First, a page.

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Topic: Ethics

jErOEn jErOEn 9 October 2013

Missed references

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Posted in Ethics

no credit 150x150 Missed referencesAs a scientist reading a substantial amount of papers I regularly read articles with inadequate referencing. Obviously some papers contain too many self-citations, however my main concern is about missed references. Why are the (co-)authors missing references to crucial and important work of others or, more worrisome on a personal level, to my own work? Here I would like to discuss this issue in more detail.

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Sanli Sanli 27 April 2013

A close encounter with Diederik Stapel and his act of fraud

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Posted in Ethics, High-impact journals, politics

Yudhijit Bhattacharjee, a staff writer at Science magazine, has written an elegant article in the New York Times about the Dutch psychologist Diederik Stapel. The scientific misconduct of Stapel, including fabrication of data for at least 30 publications, outraged the scientific community a couple of years ago. At that time Stapel was the dean of the social and behavioral sciences faculty at the Tilburg university. He returned his [cum laude] Ph.D. title to the University of Amsterdam in November 2011, noting that his “behavior of the past years are inconsistent with the duties associated with the doctorate.”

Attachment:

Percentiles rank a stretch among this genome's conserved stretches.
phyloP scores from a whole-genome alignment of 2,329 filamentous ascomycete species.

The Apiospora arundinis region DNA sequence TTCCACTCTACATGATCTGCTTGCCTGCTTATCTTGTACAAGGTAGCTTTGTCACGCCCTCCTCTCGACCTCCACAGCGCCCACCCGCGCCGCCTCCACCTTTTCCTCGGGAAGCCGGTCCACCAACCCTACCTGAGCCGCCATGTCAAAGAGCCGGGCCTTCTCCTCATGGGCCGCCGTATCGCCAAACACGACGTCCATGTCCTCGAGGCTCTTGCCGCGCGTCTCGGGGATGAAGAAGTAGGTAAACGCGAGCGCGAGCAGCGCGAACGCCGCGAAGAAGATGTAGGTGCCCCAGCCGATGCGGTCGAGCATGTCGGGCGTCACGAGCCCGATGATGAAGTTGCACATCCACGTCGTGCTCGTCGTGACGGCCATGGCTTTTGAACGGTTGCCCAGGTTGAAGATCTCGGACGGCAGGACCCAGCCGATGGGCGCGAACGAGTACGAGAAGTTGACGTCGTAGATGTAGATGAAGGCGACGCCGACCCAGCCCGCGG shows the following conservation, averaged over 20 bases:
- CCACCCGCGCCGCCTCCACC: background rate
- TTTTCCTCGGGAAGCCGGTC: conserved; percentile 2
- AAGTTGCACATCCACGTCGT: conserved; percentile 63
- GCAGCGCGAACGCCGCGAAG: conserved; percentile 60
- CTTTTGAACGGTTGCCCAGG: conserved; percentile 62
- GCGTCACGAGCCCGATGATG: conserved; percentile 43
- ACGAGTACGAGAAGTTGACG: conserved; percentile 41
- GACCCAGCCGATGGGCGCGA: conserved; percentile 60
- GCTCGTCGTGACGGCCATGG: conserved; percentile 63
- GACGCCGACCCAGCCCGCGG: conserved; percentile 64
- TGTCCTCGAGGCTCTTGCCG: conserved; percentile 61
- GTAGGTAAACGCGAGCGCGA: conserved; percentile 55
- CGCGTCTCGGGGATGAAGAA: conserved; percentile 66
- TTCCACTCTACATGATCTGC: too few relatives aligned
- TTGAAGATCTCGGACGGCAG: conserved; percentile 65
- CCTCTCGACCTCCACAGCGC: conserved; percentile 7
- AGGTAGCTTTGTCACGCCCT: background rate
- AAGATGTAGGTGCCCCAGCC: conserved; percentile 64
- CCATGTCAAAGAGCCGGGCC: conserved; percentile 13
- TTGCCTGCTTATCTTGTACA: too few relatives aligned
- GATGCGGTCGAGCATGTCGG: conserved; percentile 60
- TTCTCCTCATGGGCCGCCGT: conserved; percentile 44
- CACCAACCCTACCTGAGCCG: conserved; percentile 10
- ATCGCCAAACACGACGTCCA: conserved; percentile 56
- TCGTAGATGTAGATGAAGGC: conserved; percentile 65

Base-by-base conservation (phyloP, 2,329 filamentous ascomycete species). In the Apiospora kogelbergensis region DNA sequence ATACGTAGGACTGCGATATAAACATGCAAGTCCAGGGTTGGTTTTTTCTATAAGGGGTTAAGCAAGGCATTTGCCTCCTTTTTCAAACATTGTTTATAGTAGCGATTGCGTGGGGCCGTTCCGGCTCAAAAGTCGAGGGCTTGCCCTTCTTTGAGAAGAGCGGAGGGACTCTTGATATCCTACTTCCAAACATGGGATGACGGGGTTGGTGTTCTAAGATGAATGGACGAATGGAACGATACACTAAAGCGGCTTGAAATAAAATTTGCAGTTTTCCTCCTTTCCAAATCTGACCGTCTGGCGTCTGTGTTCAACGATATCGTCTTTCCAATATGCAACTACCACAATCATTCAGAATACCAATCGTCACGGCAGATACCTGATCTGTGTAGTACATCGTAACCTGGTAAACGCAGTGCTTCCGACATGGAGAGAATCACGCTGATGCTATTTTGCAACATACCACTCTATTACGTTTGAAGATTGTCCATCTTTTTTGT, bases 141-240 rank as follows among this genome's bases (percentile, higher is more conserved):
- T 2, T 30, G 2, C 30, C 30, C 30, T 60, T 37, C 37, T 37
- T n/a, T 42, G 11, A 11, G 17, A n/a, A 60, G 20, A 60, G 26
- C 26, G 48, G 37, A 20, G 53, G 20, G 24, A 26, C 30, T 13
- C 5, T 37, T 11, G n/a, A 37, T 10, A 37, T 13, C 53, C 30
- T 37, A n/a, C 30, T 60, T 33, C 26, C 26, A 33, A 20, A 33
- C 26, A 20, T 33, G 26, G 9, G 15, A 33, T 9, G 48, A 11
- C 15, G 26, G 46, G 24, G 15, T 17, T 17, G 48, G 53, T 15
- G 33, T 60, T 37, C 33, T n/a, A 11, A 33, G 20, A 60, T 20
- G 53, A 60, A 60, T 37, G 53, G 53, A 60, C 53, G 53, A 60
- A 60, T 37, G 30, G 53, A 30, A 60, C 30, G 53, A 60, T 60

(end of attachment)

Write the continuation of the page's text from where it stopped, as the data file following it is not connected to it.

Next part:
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Frerik van Beijnum Frerik van Beijnum 7 October 2012

Inviting co-authors

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Posted in Ethics, Getting published, PhD life

A problem I often encounter is deciding who to invite as co-authors. On one hand, you want to show appreciation to the people that helped you in the process of obtaining your results. On the other hand, generously adding authors will dilute the contribution of the people that made the largest contribution. In this post I would like to sketch a few hypothetical situations in which someone could be a co-author. The main goal here is to provoke some discussion on this subject, and learn about some good practices.

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Sanli Sanli 5 May 2012

Academia can benefit a lot from a more democratic funding system

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Posted in Ethics, politics, Web 2.0

Much more has been said about the failure of current grant system than that has actually changed. My favorite opinion piece is this one by Peter A. Lawrence. The single-sentence abstract says it all: “The granting system turns young scientists into bureaucrats and then betrays them.” There are a couple of suggestions for improving the funding distribution in that article but the title of a comment by Markus Noll says enough about why nothing is changing: “Scientists in power will never change their system unless forced.”

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